Bronchiolitis: Age and Previous Wheezing Episodes Are Linked to Viral Etiology and Atopic Characteristics


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Abstract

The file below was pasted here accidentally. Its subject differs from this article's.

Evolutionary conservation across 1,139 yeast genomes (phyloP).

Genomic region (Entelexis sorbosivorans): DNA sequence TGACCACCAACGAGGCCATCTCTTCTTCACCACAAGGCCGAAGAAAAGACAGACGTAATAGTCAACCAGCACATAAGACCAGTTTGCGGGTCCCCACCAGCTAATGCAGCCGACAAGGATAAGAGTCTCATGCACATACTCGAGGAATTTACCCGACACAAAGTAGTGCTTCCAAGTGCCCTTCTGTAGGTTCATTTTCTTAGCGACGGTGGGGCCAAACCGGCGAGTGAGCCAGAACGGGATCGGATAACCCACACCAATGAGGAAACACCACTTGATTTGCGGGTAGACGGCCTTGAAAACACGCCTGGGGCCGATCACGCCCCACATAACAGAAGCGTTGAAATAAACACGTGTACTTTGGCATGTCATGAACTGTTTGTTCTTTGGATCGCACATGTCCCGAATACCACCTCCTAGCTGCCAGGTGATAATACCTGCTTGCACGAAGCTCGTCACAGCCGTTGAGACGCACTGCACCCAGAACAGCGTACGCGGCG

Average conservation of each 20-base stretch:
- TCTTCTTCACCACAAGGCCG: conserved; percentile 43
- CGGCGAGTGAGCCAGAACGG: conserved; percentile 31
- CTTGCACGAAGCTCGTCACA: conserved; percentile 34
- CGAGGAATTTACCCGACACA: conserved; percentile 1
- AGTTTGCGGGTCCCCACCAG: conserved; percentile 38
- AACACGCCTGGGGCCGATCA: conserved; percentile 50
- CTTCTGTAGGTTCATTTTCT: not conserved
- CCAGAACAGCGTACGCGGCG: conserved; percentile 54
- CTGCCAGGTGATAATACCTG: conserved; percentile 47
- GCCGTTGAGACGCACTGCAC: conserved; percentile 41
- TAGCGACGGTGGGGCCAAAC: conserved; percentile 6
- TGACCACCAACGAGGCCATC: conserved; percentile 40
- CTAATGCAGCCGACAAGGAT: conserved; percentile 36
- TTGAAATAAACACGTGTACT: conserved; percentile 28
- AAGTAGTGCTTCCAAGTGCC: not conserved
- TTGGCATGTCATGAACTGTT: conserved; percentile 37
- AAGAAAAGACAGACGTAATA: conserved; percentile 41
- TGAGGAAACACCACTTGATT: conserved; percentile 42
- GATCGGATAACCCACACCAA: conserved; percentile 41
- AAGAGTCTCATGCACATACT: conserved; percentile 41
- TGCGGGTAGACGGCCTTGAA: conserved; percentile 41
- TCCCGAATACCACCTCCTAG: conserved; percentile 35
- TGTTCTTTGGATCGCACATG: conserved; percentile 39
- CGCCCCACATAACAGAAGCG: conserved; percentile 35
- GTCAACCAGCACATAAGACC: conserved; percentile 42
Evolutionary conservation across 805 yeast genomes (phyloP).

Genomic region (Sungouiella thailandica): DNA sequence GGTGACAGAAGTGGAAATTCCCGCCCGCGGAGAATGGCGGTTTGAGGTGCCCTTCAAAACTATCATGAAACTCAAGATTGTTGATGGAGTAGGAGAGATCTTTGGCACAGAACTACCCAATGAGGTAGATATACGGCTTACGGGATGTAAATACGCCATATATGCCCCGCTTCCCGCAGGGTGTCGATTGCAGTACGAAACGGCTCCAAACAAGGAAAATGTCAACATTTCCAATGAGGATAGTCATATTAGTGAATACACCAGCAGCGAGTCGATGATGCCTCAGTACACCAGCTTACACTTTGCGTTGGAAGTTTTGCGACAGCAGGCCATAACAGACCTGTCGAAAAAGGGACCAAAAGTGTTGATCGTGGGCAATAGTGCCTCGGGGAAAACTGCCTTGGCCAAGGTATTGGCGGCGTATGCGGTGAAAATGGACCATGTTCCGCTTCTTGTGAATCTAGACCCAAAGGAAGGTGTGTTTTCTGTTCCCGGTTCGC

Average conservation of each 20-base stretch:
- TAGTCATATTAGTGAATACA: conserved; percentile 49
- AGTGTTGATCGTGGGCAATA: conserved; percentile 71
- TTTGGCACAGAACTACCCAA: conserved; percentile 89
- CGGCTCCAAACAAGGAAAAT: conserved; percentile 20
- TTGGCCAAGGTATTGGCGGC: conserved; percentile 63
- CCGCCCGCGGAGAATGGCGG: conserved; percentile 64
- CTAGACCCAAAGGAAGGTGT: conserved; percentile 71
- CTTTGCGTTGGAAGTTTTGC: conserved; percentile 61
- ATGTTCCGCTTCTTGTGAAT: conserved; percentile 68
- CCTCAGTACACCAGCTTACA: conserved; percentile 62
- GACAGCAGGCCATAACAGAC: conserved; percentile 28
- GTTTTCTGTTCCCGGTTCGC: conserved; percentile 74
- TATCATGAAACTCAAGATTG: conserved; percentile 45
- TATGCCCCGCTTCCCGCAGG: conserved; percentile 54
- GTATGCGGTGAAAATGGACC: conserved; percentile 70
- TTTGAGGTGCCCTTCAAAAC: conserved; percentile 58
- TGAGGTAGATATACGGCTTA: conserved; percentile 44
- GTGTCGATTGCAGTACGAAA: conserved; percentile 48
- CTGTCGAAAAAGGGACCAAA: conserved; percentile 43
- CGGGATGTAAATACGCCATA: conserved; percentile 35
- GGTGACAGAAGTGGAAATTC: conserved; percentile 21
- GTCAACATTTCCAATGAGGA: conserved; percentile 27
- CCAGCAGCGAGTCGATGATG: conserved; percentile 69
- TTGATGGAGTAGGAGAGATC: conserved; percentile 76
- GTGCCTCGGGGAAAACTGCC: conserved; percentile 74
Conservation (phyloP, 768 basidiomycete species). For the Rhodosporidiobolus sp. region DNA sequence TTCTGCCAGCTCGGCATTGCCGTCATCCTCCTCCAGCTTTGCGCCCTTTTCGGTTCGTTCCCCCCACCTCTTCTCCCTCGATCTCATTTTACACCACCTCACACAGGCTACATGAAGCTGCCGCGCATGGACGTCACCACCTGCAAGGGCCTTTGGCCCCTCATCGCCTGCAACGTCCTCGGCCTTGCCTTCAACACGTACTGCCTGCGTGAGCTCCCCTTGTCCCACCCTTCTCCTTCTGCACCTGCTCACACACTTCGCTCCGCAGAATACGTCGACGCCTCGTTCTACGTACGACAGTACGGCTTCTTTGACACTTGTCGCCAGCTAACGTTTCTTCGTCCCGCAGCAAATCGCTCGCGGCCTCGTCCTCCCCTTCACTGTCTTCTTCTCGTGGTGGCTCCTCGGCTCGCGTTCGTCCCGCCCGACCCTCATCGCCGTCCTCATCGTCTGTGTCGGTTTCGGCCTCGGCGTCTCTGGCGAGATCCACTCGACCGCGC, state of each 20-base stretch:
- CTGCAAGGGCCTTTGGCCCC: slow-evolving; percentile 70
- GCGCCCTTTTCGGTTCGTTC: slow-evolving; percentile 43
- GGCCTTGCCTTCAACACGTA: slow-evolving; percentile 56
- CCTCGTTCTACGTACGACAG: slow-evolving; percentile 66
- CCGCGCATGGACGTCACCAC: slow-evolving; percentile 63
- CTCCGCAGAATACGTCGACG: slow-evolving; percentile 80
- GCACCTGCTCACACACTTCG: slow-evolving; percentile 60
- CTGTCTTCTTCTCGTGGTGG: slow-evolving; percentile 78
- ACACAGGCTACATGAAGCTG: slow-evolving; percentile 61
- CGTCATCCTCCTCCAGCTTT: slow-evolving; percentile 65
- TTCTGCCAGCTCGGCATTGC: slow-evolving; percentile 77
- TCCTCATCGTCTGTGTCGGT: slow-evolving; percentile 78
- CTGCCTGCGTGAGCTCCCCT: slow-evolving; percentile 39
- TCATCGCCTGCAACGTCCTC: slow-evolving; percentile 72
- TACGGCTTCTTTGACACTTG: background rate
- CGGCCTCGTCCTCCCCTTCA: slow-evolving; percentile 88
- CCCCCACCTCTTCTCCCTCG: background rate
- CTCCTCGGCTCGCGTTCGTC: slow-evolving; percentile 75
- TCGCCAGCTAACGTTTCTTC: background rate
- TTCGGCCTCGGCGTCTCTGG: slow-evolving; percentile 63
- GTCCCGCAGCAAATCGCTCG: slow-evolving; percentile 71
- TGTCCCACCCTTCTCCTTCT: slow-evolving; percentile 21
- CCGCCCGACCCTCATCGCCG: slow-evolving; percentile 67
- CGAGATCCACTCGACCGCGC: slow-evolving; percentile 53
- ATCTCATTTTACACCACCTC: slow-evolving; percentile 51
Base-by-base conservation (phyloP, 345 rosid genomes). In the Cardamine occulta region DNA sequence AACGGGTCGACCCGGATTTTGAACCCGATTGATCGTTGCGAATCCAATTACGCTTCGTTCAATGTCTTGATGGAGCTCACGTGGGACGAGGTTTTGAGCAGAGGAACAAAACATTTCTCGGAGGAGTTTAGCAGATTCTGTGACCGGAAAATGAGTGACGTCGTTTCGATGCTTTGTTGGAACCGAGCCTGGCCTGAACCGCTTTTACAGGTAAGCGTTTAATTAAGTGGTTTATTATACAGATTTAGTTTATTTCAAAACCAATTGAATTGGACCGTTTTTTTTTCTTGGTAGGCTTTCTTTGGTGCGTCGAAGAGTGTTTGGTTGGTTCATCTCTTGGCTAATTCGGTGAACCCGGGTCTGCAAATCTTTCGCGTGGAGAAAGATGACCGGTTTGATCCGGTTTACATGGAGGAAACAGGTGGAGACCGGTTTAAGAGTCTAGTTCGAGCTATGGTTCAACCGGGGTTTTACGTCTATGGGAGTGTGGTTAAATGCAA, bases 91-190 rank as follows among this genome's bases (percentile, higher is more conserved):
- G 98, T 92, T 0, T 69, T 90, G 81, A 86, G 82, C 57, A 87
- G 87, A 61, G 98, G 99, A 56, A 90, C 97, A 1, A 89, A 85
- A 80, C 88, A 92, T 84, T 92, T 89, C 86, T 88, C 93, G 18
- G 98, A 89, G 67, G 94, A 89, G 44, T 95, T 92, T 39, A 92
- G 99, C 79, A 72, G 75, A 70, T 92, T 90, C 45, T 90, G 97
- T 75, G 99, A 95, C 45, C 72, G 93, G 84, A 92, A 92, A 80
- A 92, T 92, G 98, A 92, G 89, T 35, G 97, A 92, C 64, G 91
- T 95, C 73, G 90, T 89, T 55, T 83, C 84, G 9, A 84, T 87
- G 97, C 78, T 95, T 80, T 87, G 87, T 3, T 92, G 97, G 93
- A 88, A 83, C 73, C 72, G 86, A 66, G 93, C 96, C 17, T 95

Background:Diagnostic criteria for bronchiolitis are variable.Objective:To study how the risk factors for recurrent wheezing and asthma vary by different definitions of bronchiolitis.Methods:Viral etiology and atopic characteristics were studied in 259 hospitalized wheezing children (median age, 14 months; range, 0–36 months). The data were analyzed according to age (<6, <12, <24 and <36 months) and whether they had a history or no history of a previous wheezing episode. Sixteen viruses were detected by conventional and molecular methods. Atopic characteristics included the presence of eczema, specific and total IgE responses, blood eosinophil count, and modified asthma predictive index.Results:Evidence of respiratory virus infection was found in 93% of the cases and allergic sensitization in 26% of the cases. Rhinovirus infections and atopic characteristics (sensitization, blood eosinophil count, and modified asthma predictive index) increased by age and were significantly more common in children with recurrent wheezing episodes than in first-time wheezers in age categories of <24 and <36 months (P < 0.05 for all).Conclusions:In children with bronchiolitis, 2 clinical factors, age and number of previous wheezing episodes, are linked to inflammatory (atopy-related factors) and virologic risk factors of asthma (rhinovirus-associated disease). According to current US and UK guidelines, bronchiolitis includes wheezing children <24 months of age. Our observations suggest that the clinical definition should include only children with their first episode of wheezing.

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